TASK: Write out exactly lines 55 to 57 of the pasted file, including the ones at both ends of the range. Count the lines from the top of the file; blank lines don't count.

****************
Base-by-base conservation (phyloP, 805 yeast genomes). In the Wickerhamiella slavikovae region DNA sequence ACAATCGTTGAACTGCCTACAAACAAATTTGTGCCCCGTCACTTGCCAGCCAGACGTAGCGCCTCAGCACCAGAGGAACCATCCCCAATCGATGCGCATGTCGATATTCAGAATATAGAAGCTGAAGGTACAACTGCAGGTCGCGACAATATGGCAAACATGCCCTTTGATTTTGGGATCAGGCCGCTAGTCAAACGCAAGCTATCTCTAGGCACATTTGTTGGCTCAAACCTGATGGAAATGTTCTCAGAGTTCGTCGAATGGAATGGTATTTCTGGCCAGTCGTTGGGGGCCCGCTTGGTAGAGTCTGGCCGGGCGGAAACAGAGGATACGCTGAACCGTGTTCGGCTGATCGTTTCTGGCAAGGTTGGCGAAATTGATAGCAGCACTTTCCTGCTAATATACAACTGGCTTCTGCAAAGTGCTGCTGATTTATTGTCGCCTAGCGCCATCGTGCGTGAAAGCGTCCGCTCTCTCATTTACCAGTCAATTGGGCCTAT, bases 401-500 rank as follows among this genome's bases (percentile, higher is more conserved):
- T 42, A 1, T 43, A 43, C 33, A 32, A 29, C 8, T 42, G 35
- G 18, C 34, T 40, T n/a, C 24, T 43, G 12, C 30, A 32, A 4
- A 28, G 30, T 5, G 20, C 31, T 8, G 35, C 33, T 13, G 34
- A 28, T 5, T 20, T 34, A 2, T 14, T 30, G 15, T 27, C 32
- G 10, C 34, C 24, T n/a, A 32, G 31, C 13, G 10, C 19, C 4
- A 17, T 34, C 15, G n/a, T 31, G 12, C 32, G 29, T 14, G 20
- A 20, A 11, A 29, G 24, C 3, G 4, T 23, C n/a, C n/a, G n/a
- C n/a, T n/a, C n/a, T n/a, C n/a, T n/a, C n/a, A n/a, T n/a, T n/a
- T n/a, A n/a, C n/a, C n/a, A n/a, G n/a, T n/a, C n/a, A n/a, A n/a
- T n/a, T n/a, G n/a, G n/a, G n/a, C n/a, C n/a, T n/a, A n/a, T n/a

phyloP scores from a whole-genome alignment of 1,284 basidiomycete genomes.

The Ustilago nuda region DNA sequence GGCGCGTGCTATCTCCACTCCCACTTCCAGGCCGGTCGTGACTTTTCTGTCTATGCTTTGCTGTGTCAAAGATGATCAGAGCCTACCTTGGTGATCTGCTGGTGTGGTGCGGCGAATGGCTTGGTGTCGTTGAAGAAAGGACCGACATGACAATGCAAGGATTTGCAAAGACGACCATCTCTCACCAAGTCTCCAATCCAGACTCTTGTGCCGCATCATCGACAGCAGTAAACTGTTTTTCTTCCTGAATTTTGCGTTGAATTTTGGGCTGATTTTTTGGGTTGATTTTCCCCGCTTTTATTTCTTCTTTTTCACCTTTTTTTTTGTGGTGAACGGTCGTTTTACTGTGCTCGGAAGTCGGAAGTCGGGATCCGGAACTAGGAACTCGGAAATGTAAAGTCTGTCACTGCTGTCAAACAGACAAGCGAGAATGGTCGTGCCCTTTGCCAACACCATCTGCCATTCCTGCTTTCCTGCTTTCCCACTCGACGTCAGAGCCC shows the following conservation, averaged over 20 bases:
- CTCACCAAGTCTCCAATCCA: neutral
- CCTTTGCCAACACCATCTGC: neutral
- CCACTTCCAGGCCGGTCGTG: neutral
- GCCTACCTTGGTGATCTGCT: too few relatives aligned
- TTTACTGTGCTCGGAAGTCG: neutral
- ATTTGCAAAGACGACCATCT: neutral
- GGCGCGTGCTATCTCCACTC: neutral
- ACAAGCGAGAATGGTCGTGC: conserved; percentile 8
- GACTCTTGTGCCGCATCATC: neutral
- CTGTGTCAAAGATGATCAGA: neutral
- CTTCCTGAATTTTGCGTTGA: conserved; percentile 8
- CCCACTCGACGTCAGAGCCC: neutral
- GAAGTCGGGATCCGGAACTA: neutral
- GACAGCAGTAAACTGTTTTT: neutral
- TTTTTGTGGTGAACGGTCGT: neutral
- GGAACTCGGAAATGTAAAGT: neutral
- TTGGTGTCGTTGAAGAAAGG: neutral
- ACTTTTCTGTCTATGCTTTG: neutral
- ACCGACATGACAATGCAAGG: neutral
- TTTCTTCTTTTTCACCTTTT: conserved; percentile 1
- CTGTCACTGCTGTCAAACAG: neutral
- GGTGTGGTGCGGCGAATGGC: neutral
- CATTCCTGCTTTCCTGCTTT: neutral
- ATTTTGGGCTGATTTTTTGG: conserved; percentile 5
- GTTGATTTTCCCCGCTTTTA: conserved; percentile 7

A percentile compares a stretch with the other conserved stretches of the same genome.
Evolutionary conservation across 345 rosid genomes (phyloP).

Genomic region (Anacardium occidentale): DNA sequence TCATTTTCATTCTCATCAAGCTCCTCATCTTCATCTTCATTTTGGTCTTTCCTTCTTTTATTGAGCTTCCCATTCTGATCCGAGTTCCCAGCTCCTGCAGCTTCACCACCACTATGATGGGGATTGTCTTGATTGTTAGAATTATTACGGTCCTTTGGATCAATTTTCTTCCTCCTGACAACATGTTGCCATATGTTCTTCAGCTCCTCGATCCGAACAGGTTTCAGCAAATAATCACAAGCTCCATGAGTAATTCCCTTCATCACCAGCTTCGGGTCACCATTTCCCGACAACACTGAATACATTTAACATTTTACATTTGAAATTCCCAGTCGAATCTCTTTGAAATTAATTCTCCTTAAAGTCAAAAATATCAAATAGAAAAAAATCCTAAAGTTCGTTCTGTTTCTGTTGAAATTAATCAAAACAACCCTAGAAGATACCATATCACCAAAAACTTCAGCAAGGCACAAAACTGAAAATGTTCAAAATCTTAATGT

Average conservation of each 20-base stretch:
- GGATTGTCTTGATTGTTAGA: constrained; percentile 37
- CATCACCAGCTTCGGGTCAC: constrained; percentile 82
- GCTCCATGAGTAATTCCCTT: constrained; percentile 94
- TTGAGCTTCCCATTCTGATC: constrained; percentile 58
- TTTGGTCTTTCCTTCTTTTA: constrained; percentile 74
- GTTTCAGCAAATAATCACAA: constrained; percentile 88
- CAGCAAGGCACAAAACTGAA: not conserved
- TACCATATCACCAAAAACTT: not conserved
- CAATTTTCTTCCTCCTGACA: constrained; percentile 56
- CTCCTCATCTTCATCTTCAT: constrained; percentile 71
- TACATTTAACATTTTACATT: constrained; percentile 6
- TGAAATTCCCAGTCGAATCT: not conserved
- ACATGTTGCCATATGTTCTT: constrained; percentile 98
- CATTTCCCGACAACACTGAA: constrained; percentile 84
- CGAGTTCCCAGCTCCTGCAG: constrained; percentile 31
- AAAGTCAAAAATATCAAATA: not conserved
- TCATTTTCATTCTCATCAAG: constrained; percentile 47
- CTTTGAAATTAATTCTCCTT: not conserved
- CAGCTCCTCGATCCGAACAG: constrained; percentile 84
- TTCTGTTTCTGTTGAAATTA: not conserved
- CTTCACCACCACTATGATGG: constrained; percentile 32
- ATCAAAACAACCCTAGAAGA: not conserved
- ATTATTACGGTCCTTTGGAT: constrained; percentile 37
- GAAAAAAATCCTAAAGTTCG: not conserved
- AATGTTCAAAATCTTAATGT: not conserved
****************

- ACATGTTGCCATATGTTCTT: constrained; percentile 98
- CATTTCCCGACAACACTGAA: constrained; percentile 84
- CGAGTTCCCAGCTCCTGCAG: constrained; percentile 31